Liberals claim that voter fraud is not a problem in America… but a new report found that at least 1,500 people in California were wrongly registered to vote, including non-citizens.
And this was just uncovered Monday, according to an internal audit of the state’s Department of Motor Vehicles report. The massive error highlights concern on the issue over voter security ahead of the critical 2018 midterm elections.
The errors were first discovered by election officials after an honest non-citizen, living in the country legally, contacted The LA Times to say his attempt at replacing an old driver’s license had ended with him being registered to vote.
Last month, California DMV officials announced 23,0000 registration errors made in the spring after rolling out their new motor voter system in April that was intended to increase voter registration during DMV transactions.
The most recent error was first acknowledged by Randall Marquis who has lived legally in California for 31 years, but is a Canada national. He has a state driver’s license, but is not eligible to vote because he is a citizen of Canada.
Marquis was one of 1,500 people wrongly registered to vote by the California agency between late April and September. That includes legal residents who are not citizens, although the DMV says none of the people mistakenly registered are people living in the country illegally.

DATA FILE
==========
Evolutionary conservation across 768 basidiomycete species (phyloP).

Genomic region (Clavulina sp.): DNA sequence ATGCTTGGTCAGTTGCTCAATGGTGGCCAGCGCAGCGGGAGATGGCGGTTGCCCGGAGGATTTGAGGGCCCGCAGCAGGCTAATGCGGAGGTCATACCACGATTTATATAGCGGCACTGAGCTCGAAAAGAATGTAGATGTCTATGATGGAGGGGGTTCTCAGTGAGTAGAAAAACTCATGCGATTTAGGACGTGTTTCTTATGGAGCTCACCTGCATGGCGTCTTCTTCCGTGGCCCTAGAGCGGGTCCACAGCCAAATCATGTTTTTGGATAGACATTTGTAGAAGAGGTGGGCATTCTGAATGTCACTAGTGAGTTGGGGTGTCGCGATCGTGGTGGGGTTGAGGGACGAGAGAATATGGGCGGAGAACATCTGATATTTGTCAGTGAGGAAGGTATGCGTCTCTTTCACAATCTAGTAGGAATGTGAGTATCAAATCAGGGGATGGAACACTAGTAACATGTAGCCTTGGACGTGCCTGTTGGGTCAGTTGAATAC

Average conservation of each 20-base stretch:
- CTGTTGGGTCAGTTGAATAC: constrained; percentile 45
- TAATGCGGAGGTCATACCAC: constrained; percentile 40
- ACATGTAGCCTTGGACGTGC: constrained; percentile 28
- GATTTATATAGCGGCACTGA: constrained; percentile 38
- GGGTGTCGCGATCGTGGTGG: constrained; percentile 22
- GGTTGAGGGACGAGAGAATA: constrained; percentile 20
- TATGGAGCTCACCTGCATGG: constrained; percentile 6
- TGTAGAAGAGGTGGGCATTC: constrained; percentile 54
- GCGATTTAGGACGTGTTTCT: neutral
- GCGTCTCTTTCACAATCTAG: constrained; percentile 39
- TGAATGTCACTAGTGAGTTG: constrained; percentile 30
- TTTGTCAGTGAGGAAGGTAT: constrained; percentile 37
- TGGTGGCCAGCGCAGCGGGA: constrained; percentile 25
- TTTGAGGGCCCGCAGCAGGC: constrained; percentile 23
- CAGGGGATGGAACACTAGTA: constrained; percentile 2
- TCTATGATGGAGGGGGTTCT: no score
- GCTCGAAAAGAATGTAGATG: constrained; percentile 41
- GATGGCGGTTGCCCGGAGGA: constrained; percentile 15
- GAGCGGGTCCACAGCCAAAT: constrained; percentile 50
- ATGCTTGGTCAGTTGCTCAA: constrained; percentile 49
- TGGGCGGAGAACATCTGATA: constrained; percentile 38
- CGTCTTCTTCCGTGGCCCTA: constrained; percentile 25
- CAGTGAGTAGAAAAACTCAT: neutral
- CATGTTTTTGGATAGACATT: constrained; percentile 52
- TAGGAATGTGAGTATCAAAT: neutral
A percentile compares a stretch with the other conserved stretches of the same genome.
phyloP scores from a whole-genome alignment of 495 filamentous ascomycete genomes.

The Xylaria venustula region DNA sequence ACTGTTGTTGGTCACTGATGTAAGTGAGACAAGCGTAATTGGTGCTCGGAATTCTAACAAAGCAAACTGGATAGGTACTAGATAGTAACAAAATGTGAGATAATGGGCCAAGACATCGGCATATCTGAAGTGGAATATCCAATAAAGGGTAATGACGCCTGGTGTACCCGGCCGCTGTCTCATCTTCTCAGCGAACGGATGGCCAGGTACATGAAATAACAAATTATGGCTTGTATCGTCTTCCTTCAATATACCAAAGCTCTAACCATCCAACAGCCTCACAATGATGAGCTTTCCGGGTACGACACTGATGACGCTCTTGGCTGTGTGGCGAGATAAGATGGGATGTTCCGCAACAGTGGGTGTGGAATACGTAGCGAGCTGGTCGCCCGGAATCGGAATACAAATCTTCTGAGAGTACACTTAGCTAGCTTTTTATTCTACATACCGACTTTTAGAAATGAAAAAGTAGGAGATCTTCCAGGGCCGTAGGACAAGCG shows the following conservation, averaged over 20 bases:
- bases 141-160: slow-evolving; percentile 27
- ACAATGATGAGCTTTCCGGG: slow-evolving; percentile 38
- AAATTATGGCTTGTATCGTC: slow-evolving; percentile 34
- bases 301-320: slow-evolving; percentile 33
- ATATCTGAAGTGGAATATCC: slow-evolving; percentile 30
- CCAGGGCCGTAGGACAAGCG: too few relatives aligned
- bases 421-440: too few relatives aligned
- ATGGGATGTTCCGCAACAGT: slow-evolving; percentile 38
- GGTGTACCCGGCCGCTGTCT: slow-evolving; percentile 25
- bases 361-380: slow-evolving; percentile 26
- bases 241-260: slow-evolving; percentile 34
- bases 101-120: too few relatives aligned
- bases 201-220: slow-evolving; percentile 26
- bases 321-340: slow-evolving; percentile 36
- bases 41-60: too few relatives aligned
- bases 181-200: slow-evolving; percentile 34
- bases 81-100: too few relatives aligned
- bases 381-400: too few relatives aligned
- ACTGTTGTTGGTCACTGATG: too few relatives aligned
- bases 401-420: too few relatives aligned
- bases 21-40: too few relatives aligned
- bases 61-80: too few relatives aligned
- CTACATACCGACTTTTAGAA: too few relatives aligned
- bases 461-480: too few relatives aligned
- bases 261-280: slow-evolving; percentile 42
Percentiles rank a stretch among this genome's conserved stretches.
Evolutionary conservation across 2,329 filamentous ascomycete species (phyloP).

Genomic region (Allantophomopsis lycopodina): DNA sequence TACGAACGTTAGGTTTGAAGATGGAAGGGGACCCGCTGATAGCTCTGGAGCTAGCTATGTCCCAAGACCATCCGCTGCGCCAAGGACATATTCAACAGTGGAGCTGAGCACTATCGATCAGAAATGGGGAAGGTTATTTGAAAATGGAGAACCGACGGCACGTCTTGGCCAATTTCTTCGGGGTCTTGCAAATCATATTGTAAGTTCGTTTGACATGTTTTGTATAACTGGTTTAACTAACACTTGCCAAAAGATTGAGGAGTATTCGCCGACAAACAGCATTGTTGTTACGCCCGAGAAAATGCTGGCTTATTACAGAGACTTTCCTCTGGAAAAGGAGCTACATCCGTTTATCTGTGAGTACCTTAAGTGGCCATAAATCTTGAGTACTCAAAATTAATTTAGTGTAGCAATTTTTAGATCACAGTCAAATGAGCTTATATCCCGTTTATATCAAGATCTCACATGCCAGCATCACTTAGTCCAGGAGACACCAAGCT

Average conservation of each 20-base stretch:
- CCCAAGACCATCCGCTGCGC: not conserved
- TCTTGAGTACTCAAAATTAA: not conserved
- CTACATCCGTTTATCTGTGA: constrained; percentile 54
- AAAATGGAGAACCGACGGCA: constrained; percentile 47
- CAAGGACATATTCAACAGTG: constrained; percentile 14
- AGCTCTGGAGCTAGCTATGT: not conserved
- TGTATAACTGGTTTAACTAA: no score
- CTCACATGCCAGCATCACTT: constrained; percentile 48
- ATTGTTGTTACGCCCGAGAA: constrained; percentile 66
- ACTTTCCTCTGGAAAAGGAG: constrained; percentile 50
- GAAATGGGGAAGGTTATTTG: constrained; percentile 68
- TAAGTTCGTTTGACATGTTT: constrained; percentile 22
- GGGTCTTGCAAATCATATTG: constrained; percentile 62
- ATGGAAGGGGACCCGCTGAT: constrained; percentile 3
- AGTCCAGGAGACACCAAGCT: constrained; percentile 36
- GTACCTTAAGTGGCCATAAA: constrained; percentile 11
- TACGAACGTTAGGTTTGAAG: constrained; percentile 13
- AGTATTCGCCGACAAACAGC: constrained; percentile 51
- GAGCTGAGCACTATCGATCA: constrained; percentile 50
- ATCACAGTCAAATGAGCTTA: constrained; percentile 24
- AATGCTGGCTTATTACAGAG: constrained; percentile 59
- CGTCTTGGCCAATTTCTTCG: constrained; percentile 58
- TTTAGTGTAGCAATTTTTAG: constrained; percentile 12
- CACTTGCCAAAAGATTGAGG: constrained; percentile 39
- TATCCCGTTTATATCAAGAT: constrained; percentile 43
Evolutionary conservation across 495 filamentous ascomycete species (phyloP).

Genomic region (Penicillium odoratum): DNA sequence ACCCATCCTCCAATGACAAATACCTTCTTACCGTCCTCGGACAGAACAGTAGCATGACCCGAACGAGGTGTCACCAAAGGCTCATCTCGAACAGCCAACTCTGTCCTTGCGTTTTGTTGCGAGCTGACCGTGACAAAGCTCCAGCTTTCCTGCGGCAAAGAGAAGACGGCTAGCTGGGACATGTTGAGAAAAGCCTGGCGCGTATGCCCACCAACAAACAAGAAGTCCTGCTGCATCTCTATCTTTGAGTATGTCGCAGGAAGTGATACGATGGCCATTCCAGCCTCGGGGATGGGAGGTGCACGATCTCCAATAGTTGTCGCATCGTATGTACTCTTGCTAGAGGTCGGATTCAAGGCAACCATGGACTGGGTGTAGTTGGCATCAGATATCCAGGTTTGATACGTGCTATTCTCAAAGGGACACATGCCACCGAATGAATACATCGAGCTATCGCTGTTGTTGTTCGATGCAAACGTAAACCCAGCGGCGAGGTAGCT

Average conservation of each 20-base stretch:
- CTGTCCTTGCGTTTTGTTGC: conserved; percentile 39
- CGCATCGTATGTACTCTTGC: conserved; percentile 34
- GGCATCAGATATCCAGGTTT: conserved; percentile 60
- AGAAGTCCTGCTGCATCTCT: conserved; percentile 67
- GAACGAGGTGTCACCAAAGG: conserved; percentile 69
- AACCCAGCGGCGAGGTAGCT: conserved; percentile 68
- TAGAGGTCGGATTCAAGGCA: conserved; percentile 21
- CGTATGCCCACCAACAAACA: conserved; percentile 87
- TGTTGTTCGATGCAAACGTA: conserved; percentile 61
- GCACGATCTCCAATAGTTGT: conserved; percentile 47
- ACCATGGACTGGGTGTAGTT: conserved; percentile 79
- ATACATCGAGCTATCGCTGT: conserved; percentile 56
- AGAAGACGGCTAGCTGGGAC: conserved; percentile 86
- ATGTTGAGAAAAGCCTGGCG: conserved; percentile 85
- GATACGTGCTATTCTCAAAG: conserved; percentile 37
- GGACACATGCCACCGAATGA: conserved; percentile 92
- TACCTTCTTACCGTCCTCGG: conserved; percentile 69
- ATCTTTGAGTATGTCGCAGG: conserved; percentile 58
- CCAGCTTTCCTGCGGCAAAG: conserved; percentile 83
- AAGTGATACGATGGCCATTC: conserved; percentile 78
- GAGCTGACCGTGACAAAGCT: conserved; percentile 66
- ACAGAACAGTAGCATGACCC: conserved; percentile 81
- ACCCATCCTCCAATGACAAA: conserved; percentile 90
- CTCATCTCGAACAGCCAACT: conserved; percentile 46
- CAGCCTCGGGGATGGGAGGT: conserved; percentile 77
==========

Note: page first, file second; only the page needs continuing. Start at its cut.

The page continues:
“When I saw that card, I just threw it out,” Marquis said. “I know I’m not going to vote. I’m not allowed to vote, it’s stupid that I should be registered to vote.”
Marquis had contacted The Times on Sept. 30. In responding for a request to comment from The Times, the California DMV had discovered hundreds of additional errors made by employees.
“We have worked quickly with the Department of Technology to correct these errors and have also updated the programming and added additional safeguards to improve this process,” DMV Director Jean Shiomoto said in a written statement.
Secretary of State Alex Padilla was notified of the errors on Monday, and called for an independent audit of the motor voter system.
He said he is “deeply frustrated and disappointed” over the repeated errors.
Although absentee ballots will begin going out this week, election officials have reported they did cancel the registrations made in error.
–The Horn editorial team